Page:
Mumbai: In order to fight piracy, Nokia plans to launch its music service ‘Comes With Music’ in India in a couple of months to give unlimited music access to its consumers, a top company official said.
“To fight piracy we need to develop content that is compelling, innovative, exclusive and subscription models which are almost free,” Nokia India marketing director Vineet Taneja told the agency here.
“This service will be targeted for mid and top-end models ...starting with Rs6,000-7,000 handsets. Service will be available in existing and upcoming handsets,” he added.
The company has tied-up with Indian record labels including, T series, Venus, Tips, Big Music, Eros and Indian Music Industry (IMI).
With the launch of the music service, consumers will get access to unlimited music downloads from the Nokia Music Store for a year, Taneja said, adding that “it will offer 3.5 million tracks of all genres, Indian and international labels”.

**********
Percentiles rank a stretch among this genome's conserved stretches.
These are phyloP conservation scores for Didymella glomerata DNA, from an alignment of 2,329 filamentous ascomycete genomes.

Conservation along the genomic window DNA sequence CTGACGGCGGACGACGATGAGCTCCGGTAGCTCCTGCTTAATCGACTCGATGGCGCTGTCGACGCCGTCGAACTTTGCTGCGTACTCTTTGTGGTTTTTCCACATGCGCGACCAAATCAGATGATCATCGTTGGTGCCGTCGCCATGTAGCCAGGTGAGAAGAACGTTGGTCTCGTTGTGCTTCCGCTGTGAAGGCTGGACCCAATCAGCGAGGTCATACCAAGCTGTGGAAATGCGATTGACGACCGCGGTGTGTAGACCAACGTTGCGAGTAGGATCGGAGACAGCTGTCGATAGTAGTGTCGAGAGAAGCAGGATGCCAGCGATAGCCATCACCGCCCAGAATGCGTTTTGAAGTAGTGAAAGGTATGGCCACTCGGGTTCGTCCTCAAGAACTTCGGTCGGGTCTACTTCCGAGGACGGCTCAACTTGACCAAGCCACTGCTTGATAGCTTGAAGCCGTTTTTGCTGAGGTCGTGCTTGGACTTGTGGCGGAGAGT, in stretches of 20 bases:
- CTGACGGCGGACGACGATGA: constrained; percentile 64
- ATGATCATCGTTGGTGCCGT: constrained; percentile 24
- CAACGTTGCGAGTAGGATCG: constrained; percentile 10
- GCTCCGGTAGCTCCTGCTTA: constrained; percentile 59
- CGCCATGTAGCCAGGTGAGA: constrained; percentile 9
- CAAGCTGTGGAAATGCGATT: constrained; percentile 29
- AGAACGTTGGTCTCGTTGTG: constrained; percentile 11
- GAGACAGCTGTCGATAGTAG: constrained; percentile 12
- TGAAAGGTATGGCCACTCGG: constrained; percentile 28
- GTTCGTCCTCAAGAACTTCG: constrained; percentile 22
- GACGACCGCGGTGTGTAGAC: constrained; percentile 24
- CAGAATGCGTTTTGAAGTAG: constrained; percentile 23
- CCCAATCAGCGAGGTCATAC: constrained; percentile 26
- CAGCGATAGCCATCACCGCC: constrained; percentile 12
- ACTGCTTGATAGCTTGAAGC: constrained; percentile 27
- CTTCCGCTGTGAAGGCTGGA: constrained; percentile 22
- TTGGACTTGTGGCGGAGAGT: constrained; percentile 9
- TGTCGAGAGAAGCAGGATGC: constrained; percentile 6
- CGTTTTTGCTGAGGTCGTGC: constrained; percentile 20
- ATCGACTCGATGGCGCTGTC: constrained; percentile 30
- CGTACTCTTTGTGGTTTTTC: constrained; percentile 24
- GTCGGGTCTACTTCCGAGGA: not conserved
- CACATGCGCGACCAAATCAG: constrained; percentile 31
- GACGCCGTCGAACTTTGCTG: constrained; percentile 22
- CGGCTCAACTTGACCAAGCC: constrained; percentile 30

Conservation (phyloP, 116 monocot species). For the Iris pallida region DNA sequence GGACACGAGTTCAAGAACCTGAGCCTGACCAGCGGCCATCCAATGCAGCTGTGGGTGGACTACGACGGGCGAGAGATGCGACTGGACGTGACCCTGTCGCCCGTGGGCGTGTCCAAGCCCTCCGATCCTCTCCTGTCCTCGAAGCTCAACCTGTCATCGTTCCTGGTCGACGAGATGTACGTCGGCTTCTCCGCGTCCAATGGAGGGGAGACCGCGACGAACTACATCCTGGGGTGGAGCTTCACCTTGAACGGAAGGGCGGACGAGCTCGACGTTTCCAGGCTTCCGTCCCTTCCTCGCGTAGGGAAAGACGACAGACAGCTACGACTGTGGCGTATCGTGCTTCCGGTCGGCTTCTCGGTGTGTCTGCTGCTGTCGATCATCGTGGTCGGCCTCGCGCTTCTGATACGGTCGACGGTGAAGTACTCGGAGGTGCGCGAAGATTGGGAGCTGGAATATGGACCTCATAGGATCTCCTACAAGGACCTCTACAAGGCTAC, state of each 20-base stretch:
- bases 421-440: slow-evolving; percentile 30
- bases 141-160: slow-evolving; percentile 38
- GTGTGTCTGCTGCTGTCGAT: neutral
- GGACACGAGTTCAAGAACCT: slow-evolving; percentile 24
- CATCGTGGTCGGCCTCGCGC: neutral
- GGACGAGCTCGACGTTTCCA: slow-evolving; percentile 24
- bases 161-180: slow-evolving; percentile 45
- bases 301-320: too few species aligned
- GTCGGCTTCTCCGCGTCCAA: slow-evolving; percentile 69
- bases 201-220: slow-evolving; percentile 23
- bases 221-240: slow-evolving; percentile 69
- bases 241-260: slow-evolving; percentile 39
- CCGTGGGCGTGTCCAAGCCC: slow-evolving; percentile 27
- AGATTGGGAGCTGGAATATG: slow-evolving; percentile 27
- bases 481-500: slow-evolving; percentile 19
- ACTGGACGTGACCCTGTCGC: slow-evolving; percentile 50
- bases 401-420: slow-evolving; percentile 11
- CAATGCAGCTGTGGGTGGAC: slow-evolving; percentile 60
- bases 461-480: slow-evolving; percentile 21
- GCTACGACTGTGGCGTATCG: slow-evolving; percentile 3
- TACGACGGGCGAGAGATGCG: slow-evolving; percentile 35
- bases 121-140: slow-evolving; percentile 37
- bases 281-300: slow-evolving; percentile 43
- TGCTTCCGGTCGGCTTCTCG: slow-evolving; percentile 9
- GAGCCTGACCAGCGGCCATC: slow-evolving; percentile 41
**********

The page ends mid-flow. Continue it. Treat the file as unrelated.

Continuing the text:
Consumers can browse, download and sync music either to their computer or directly on to the mobile device, he said.
Nokia has already launched this service in 26 countries.
”We first launched the music service in the UK in the year 2000 and later ventured into other markets like Australia, Malaysia, Singapore, Finland and others. We also have tie-ups with international music labels like Universal Music Group, Sony BMG, EMI and Warner,” Taneja said.
”We started this journey of giving music beyond voice and SMS some five years ago or so. Today every device has music ...a low-end handset will at least have FM radio,” he said.
The way we define music is the one that has a memory card...our range in this segment starts from Rs4,000. In the next few weeks we will launch something that is even cheaper than this, he added.
On the growing competition he said, ”competition will always be there. There is a need to stick to basics, for innovation, distribution and brand-building. In this industry it is easy to pick up volumes but difficult to sustain. We had competition in the past...we had Sony Ericsson and Motorola and these are not small companies.”